The entire sports world has decided to weigh in on Indianapolis Colts head coach Jim Caldwell’s decision to rest his key players in Sunday’s loss to the New York Jets. After hearing every different expert’s take on the matter, I thought I would comment on this issue as well.
It seems that going undefeated through most of the regular season may turn out to be more of a curse than a gift for the Colts. The 14-0 Colts had to deal with a level of pressure from the media and their fans that a 13-1 team would never have gone through.
Some of the backlash that Caldwell is facing is unnecessary and close-minded. The scrutiny has come in from two different angles. One take is that the Colts should not have rested their players because they will lose some of their momentum.
Trent Dilfer on ESPN talked about how the team has had an invincible feeling over the course of their 23-game win streak and that now, doubt may begin to creep into the players’ minds.
The second angle that the Colts are being criticized for is that their decision ruined the integrity of the game. Some feel that they owed it to the AFC teams on the bubble of making the playoffs to play their starters against the Jets. They also feel that they owed it to football fans to take a shot at making NFL history.
The first issue shows the difference between an undefeated team and a team with one or two losses. Resting starters at the end of the season once your playoff spot is locked up is one of the most common practices in the NFL.
The San Diego Chargers are arguably the hottest team in football right now. They are also very likely to rest most of their starters next week, giving them two full weeks of rest before their first playoff game. This is a decision that will likely be seen as commonplace and will not come under media scrutiny.
The Colts have taken this same approach in several of the past seasons as well. In response to Caldwell’s decision, Michael Wilbon stated on ESPN that “there is only one thing worst than losing—not trying.” Apparently when several teams every year go about this approach in weeks 16 and 17, it is not a problem. It is only an issue when an undefeated streak is on the line.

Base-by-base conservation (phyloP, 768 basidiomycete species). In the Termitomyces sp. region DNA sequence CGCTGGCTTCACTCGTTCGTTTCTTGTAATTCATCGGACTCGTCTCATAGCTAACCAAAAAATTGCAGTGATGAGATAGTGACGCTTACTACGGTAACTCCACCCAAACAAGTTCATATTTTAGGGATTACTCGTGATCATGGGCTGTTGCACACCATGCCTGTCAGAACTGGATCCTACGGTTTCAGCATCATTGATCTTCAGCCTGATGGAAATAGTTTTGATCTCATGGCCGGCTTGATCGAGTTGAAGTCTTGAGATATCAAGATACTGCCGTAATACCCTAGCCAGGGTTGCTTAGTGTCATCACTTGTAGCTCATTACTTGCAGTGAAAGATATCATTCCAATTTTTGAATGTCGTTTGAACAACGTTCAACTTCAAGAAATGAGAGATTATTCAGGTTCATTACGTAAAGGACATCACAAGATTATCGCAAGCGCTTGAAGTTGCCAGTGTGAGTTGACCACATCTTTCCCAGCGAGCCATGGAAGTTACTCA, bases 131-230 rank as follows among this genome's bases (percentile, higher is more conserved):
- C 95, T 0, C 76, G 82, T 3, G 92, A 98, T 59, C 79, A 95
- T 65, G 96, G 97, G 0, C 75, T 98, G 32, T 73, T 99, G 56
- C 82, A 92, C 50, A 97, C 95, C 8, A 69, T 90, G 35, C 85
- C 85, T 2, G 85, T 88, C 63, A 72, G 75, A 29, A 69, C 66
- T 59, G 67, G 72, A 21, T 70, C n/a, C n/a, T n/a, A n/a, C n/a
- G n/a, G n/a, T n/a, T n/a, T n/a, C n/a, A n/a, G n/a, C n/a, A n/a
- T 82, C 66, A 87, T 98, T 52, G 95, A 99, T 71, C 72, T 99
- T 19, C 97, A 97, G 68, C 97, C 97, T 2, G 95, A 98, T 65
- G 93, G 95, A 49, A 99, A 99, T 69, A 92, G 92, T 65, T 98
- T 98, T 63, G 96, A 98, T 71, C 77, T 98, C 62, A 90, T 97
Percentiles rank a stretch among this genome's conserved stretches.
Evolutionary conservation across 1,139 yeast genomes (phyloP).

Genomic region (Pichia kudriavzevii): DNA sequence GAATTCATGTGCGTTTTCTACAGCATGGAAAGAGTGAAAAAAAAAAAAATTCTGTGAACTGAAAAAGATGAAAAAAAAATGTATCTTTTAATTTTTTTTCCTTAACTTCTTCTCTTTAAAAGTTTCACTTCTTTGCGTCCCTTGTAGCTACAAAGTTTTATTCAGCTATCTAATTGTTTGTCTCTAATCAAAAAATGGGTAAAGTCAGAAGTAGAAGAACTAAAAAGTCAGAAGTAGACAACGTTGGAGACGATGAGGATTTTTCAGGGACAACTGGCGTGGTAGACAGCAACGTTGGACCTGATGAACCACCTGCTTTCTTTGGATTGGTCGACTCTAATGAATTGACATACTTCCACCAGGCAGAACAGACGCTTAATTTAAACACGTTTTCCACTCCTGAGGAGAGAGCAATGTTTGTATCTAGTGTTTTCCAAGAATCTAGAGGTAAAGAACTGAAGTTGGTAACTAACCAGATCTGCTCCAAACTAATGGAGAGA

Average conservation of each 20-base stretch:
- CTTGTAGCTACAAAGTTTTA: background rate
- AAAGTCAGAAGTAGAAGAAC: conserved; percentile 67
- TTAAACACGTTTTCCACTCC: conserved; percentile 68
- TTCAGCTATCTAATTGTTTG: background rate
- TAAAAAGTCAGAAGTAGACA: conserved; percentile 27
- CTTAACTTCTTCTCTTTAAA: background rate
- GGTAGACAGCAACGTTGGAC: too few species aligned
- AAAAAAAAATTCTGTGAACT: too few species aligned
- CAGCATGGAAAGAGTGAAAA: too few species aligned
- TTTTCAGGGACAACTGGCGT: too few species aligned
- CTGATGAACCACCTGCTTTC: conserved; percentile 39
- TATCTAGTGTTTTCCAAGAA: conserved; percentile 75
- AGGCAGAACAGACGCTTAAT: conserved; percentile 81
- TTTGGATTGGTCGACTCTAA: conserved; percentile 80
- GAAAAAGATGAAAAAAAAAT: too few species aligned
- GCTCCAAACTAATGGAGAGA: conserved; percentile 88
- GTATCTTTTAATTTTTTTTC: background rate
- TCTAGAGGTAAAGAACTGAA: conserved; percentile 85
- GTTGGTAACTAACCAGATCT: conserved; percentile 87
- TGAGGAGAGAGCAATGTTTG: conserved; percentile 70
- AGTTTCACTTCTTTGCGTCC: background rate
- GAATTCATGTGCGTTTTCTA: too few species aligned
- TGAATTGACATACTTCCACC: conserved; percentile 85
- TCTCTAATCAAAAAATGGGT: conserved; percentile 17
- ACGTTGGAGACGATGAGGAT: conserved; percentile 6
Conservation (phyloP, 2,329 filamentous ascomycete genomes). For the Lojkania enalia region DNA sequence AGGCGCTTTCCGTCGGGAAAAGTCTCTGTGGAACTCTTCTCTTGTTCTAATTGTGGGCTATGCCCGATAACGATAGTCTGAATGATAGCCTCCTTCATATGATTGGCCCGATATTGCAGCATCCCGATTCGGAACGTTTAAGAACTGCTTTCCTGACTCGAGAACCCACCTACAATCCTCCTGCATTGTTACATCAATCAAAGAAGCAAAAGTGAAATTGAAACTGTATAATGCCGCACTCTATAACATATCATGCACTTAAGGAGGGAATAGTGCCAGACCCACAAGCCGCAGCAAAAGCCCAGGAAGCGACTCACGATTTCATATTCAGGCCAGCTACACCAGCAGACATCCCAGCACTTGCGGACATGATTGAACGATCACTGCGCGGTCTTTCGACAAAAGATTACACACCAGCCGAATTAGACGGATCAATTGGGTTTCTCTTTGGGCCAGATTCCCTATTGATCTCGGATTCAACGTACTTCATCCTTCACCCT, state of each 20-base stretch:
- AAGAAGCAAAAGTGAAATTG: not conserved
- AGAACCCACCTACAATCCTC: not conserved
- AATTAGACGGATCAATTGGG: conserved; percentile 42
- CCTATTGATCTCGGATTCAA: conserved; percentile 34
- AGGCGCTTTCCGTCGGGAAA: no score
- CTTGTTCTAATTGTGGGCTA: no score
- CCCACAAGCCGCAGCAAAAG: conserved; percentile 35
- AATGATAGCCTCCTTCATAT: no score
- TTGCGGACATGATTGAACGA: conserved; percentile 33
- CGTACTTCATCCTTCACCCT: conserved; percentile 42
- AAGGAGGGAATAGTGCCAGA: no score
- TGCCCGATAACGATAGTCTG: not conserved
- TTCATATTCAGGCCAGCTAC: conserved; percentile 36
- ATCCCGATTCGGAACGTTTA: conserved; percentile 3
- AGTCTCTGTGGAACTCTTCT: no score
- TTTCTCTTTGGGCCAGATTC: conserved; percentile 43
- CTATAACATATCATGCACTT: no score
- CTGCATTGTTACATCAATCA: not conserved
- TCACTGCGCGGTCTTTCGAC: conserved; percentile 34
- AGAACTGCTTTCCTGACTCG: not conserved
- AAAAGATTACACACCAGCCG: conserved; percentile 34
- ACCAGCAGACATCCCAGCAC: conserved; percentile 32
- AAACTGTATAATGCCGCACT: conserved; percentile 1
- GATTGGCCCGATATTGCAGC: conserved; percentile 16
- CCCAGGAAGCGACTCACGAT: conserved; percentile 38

It is unfair to think that the Colts were supposed to stray away from this common practice because they somehow owe it to their fans to pursue perfection. This leads in to the other reason the team is getting criticized. Colts fans, who I unfortunately am forced into association with, had the audacity to “boo” local Purdue product and Vincennes, Indiana native Curtis Painter, as he entered the field for the first time in his young NFL career.
For the fans and the media to feel some sense of entitlement, that the Colts should drift off of the path they had set for themselves and instead try for some side accolade to appease their followers is just downright selfish.
Colts fans have been complaining about Bill Polian and his staff’s decisions for years now. They have historically been the most vocal about draft picks. In Polian’s 12 years with the team, his three most criticized draft selections have been Reggie Wayne, Dwight Freeney, and Dallas Clark. The three combine for 10 Pro Bowl Selections. The best thing Bill Polian, Tony Dungy, and now Jim Caldwell have ever done is not listen to their fans.
Whether it is right or wrong, NFL teams and their players are defined by Super Bowl victories. About half of NFL fans and experts believe that when comparing Tom Brady to Peyton Manning, despite his inferior statistics, inferior physical abilities and cognitive skills, and inferior value to his respective team, Brady can be considered a better quarterback because he has two more Super Bowl Rings than Manning.
Tony Dungy was transformed from a soft coach who couldn’t bring his team to greatness to one of the true great coaches in the game once he won a Super Bowl with the Colts.
When the Colts set the record for most wins by a team in a decade, I told people how proud I was of the organization. Their response to me was that it was a pointless record and the Patriots and Steelers will always be considered the dominant teams of this decade because they have more Super Bowl victories than the Colts.
If NFL fans and the media want to stay true to this principle, that greatness in this sport is solely defined by Super Bowl wins, I have absolutely no problem with this.
But please, when a coach does what he feels is necessary to bring his team to the top, to join an elite fraternity of people who can say they were a part of a championship-winning club, leave him alone when he decides to bypass any secondary accolades that do not help the team move towards this ultimate goal.
I can’t deny that it was fun to watch this team get on such a role this season and win close game after close game, keeping that undefeated streak alive. But it’s late December now, and the Super bowl is only six weeks away, and I have my mind focused on only one thing—bringing another Lombardi trophy to Indianapolis.
Colts fans, who knew for too many years what it was like to root for a team that was criticized for not being able to win “the big one”, should be ashamed of themselves for questioning a coach and a general manager who are doing exactly what they think it takes to make Indianapolis a championship city once again.
The media, who loves to stir the pot and pretend that the sky is falling when there is really no issue at all, should be embarrassed for assuming that the Colts have some duty to shift their focus away from winning a Super Bowl and instead appease the media and make sure what they do on the field makes for the best story.
It is now time to sit back, wait for all this ridiculousness to blow over, and wait until January when I can watch the Colts, fully healthy and completely rested, work towards becoming champions once again.